Each of these has their own challenges. I have them upload both their slides and a link to the unit to a Moodle forum before class. This makes it easier to find things, as it is all in one place. With slides they can just use my computer, although it can be difficult for PC people to use a Mac. This way, if they have notes, they can see them, too.
If they have a PDF you have to switch the presentation mode to mirroring and use CTRL-L (or Command-L on a Mac) to put the pdfs into full-screen mode. Now Zoom will put the videos of the distant students on the middle of the slides and the controls at the top of the window, visible for all. Make the videos only show one video (second button on the left on the top right-hand side) and slide it to the upper left. Move the controls to the bottom of the window.
With live hacking they have to use one of my browser windows. Logins are of course not stored, so they should make sure they have their password memorized or written down on a little card they destroy afterwards.I noticed that I was so busy concentrating on the technology and the didaktics that I forgot to keep the windows open and wipe the keyboard after every use...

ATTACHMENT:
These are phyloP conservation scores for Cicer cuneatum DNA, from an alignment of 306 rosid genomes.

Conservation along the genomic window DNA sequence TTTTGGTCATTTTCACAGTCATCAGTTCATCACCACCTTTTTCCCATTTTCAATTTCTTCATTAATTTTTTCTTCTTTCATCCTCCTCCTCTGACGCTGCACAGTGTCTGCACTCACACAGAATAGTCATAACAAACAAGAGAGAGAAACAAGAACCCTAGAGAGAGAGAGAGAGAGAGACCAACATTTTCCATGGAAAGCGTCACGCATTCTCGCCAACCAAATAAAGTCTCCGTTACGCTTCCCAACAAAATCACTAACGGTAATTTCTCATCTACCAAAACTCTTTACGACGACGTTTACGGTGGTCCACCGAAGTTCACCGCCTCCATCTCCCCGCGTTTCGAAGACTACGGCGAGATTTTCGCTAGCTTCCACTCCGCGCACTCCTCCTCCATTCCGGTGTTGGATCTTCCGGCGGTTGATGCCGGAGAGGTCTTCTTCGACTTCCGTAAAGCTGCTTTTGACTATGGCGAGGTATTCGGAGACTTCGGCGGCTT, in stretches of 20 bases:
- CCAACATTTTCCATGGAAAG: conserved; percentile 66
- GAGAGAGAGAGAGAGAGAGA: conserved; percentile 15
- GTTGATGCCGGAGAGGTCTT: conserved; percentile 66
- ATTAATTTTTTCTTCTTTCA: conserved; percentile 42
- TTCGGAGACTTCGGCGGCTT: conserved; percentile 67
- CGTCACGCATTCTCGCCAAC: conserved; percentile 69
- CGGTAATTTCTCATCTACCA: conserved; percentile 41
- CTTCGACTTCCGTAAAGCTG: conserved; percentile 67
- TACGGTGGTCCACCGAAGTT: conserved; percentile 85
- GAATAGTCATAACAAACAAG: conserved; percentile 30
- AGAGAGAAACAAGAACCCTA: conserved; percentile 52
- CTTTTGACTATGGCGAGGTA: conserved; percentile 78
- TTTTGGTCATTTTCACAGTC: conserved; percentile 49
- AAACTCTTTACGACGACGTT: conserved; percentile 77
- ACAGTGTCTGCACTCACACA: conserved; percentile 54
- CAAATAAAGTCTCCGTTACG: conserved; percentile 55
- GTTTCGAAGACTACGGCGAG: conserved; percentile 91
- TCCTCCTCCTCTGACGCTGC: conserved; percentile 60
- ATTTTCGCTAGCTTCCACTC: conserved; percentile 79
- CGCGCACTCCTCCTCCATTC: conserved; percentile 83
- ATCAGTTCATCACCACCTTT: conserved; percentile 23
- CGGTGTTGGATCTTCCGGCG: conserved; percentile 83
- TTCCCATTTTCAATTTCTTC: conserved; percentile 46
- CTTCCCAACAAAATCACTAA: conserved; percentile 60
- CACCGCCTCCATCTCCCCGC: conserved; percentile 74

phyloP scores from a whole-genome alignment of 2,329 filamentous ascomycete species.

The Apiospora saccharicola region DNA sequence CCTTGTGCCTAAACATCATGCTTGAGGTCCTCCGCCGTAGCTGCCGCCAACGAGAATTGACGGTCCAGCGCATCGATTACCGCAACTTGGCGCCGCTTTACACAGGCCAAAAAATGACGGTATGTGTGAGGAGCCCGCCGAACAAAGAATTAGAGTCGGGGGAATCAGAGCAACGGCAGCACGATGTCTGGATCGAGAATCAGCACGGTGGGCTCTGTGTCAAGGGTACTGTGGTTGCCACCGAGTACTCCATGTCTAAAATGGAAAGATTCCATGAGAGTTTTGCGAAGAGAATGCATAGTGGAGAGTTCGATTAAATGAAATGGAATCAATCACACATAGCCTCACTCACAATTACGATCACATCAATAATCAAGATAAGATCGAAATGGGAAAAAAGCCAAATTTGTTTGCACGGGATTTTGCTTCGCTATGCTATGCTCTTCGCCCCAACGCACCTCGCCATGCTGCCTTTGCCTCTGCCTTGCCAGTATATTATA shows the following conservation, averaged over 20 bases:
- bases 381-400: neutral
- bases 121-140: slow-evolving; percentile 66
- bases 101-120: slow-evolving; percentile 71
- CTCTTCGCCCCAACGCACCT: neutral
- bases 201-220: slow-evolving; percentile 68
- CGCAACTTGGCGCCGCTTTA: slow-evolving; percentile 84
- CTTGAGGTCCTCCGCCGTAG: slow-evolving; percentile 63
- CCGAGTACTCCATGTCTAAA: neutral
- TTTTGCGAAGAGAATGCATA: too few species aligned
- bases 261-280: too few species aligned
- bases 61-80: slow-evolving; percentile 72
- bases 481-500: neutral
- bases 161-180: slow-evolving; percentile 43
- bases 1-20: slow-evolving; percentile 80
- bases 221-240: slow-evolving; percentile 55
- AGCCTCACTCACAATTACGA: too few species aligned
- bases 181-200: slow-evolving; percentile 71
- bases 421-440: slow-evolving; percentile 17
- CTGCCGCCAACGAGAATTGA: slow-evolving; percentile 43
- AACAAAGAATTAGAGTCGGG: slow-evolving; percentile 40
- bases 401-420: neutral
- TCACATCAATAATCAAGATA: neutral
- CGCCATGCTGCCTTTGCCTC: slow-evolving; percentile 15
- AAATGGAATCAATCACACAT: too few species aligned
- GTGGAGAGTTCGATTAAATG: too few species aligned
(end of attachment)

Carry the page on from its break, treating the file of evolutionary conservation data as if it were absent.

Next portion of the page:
This is the hardest part. It may be simple for university lectures with no interaction, but at universities of applied sciences in Germany we use seminaristic instruction, that is, we encourage questions and discussion. The simplest solution is, of course, only to discuss with the students in the room. Groups in the room and groups with breakout rooms in Zoom are easy, but reporting back to plenum is difficult.
I tried attaching a microphone to my Mac (you need a Y-whiplash thingy to split the jack into microphone input and speaker output), but I forgot to switch the microphone on Zoom, so the distant students didn't hear very well.
I had more questions from the room to those in presence, the distance students barely asked anything.